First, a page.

U.S. Navy exercise could disrupt GPS signals for pilots

U.S. Navy exercise could disrupt GPS signals for pilots

SAVANNAH, Ga. (WTOC) - Beginning Jan. 16 until next Friday, a U.S. Navy exercise off the Southeast Coast will potentially disrupt GPS signals, making them unreliable or unavailable altogether.

A notice was sent out by the Federal Aviation Administration at the beginning of the week letting pilots know they could have issues with their GPS systems that they sometimes rely on.

Those on the ground using devices that have GPS on them shouldn’t notice any disruptions. But 50 feet or higher, that’s when your Global Positioning System might have a problem.

For the instructors at Savannah Aviation, the disruption in GPS service doesn’t mean they can’t take to the skies.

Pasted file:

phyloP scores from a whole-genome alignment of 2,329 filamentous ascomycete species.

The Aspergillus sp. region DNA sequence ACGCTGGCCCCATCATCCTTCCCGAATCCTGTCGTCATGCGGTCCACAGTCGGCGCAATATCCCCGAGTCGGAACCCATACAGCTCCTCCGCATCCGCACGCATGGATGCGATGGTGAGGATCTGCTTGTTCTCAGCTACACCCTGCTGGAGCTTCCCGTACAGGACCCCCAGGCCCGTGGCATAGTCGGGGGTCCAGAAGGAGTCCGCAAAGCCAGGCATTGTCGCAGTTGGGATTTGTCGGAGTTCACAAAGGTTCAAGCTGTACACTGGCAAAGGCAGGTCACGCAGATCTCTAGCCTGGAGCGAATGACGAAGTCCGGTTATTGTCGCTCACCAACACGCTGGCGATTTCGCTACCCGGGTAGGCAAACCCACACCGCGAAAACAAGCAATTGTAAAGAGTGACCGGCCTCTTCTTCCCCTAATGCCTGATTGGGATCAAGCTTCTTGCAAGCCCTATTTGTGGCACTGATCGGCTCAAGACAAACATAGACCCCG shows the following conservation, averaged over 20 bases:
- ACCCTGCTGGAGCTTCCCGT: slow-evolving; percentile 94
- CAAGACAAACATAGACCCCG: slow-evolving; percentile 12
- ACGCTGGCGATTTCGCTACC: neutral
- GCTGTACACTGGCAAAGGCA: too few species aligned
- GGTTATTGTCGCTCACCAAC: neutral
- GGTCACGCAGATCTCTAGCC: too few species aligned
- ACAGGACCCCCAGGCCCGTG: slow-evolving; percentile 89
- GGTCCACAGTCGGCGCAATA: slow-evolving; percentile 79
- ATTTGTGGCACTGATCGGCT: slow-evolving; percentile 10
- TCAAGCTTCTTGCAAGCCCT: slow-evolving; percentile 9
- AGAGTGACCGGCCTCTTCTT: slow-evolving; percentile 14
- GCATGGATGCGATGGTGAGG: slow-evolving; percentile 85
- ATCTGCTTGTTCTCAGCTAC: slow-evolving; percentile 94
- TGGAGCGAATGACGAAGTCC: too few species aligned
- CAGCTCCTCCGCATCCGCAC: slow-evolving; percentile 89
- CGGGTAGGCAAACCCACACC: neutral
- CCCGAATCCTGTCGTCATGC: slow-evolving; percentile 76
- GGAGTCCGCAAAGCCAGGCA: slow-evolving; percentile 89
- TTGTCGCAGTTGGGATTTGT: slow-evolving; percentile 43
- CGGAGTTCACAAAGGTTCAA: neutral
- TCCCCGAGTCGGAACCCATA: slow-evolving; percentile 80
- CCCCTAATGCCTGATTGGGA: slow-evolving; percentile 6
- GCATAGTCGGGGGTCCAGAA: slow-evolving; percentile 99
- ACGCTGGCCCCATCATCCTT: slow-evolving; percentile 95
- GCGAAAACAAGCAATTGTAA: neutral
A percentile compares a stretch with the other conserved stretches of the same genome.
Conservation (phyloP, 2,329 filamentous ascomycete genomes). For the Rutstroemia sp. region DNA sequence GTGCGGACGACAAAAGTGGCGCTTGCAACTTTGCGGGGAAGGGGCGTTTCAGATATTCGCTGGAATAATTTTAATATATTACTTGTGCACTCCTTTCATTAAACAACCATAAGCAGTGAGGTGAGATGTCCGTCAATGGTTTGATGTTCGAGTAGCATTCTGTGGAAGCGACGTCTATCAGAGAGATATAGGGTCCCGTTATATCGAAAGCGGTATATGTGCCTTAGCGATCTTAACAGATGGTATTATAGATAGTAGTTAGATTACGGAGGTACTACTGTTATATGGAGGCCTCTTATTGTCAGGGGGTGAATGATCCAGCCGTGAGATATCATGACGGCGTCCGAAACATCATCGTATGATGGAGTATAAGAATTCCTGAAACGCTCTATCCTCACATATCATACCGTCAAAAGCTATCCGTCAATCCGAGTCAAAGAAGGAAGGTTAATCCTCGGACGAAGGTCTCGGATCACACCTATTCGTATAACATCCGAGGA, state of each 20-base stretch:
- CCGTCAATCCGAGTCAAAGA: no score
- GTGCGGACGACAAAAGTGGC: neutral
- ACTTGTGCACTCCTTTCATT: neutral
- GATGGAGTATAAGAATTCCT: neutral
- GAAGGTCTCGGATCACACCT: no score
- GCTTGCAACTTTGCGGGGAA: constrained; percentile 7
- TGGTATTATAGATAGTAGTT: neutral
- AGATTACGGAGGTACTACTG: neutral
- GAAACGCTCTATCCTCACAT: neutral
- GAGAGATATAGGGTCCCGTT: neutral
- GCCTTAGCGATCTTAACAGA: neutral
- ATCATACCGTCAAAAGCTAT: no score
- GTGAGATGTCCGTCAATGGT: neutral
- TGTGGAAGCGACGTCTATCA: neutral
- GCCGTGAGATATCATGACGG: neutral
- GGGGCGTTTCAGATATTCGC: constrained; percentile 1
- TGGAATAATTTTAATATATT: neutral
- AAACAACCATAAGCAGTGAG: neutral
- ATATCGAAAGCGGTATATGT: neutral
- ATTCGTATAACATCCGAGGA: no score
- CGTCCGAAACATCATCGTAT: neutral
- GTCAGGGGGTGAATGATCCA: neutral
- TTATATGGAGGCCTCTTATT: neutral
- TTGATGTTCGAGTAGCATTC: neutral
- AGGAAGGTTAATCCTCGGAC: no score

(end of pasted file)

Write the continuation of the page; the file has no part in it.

“Having that backup of the GPS approach is helpful, but we teach all our students how to navigate using GPS as well as ground-based stations,” said Chief Flight Instructor Zack Hartley with Savannah Aviation.

Hartley said GPS jamming does affect how they’re able to instruct students, pointing out without knowledge of multiple approach methods, losing a reliable GPS service can be dangerous.

“If the GPS is not responding the way it should, and you’re actually in the clouds and the cloud layer is at 200 feet and it’s wrong, then there are some serious consequences that come with that,” said Hartley.

Airports the size of Savannah-Hilton Head International are able to still safely guide aircraft in and out.

And Hartley said he hasn’t necessarily noticed anything since the military exercise began Thursday, but the FAA is asking any pilot to report any issues or disruptions in GPS service between now and next Friday.

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